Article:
Spitzer Eyes the Bullet Cluster
Sig14 015a

Observation • June 12th, 2014 • sig14-015a


This image shows two clusters of galaxies colliding with one another, the smaller one being known as the Bullet Cluster. NASA's Spitzer Space Telescope obtained these observations during the telescope's warm mission phase, following the depletion of its liquid coolant in 2009.

Spitzer, along with the Hubble Space Telescope, targeted the Bullet Cluster as part of the Spitzer UltRaFaint Survey, or SURFS UP. The joint project will image 10 massive, foreground galaxy clusters whose strong gravity magnifies the light of background objects. This so-called cosmic lensing causes objects such as the distant, dim, young galaxies that SURFS UP is investigating, to appear more than 10 times brighter than they normally would, allowing the team to study the stars within them.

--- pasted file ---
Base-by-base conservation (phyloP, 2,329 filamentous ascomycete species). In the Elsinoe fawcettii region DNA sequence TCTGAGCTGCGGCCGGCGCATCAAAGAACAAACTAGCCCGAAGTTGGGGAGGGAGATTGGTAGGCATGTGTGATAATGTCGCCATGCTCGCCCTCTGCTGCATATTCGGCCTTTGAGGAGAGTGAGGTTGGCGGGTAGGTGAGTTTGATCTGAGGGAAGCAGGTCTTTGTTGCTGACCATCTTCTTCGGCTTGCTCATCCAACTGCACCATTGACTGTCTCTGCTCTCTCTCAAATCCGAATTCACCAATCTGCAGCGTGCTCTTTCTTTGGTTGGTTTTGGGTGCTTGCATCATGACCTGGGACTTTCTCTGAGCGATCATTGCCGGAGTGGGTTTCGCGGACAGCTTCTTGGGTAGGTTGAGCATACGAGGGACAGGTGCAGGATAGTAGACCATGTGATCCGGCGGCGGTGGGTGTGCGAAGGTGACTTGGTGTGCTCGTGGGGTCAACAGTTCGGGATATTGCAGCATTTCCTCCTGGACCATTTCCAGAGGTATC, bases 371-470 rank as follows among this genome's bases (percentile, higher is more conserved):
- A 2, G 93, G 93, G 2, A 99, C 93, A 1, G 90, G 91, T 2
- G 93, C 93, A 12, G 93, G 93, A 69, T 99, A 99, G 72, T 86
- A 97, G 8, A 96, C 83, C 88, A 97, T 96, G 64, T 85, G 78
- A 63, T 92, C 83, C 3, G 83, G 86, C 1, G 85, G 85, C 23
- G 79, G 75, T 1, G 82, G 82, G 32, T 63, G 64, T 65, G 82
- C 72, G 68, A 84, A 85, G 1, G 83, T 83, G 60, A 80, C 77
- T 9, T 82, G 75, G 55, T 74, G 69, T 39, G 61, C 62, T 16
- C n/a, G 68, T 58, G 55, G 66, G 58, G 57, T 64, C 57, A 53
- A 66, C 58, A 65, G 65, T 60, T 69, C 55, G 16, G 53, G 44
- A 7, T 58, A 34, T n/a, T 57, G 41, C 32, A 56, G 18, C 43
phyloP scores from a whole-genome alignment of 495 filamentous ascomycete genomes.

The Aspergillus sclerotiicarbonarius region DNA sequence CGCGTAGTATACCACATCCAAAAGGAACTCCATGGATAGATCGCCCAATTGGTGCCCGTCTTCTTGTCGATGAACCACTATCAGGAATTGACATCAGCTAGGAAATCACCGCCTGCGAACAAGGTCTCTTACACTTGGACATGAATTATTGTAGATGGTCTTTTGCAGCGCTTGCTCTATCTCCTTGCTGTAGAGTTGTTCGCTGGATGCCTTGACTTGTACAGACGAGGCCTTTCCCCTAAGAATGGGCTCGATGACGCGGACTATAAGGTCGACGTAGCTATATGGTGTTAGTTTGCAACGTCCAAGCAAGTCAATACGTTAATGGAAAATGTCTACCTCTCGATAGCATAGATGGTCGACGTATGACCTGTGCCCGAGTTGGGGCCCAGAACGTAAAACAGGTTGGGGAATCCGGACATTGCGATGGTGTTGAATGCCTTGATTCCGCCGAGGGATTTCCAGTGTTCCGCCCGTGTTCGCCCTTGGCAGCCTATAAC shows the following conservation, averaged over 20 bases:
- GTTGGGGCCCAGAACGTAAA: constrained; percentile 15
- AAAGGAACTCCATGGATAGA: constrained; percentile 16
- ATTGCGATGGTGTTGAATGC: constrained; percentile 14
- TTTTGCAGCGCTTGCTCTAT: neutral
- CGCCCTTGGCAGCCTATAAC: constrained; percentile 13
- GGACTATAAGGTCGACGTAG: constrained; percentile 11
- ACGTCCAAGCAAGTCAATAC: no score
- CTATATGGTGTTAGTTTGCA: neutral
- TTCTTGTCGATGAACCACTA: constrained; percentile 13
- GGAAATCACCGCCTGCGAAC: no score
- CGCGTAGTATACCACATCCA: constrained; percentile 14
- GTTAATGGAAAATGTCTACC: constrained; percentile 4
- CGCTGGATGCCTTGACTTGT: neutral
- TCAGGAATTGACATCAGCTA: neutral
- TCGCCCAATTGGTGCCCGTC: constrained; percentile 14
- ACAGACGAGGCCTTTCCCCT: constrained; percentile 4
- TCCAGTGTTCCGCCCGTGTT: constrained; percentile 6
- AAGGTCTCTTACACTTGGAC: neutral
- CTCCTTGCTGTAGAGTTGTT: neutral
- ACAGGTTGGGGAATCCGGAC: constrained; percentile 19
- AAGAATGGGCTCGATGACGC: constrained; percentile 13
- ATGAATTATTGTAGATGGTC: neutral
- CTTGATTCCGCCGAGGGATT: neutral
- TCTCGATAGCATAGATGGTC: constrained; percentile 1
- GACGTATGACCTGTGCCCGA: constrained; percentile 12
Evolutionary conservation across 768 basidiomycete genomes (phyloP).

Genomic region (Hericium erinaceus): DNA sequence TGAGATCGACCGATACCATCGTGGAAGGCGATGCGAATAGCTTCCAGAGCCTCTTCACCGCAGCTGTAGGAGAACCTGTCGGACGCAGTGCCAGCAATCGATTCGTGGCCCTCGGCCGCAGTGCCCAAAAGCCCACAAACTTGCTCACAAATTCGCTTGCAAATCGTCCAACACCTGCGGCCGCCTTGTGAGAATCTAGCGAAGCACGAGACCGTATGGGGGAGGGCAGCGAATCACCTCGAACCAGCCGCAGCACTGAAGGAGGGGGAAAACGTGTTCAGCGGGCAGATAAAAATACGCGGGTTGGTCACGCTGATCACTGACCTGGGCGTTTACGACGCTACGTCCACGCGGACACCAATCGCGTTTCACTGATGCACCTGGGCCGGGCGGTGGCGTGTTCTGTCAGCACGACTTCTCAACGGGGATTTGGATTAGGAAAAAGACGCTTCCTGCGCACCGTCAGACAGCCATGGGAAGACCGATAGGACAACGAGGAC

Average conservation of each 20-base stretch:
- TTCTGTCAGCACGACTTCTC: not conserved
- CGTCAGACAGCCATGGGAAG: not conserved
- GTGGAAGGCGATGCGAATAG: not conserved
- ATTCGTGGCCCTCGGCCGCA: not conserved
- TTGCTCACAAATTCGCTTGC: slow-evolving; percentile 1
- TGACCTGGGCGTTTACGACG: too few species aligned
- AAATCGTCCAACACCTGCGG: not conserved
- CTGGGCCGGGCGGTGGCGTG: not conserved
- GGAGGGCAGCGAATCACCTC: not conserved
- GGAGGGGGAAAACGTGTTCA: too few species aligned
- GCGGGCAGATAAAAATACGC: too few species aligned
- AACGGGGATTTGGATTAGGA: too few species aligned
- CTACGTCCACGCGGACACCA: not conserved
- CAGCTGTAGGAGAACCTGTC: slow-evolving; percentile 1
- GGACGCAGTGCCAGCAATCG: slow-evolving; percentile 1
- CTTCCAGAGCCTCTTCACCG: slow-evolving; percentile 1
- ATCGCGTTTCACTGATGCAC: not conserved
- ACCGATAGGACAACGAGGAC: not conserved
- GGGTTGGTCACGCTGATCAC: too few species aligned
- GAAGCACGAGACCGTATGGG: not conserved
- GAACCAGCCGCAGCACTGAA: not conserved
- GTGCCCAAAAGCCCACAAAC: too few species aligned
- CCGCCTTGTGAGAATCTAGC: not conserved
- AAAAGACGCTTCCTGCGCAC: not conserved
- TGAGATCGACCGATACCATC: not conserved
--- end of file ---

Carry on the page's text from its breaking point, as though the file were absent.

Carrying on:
At least one distant, young galaxy has been detected far behind the bullet cluster but magnified by its gravitational lens effect. The overall reddish hue of starlight visible to Spitzer in this distant, young galaxy indicates that the stars in it are already mature. The findings therefore push back the time when the first stars and galaxies arose and began ending a cosmic period known as the Dark Ages.

These Spitzer observations at wavelengths of 3.5 and 4.6 microns are shown in blue and red, respectively.

About the Object

Bullet Cluster
Galaxy > Grouping > Cluster
Cosmology > Phenomenon > Lensing

Color Mapping

Band Wavelength Telescope
Infrared 3.6 µm Spitzer IRAC
Infrared 4.5 µm Spitzer IRAC


Position ()
RA =6h 58m 45.9s
Dec = -55° 56' 55.6"
Field of View
7.5 x 7.5 arcminutes
North is up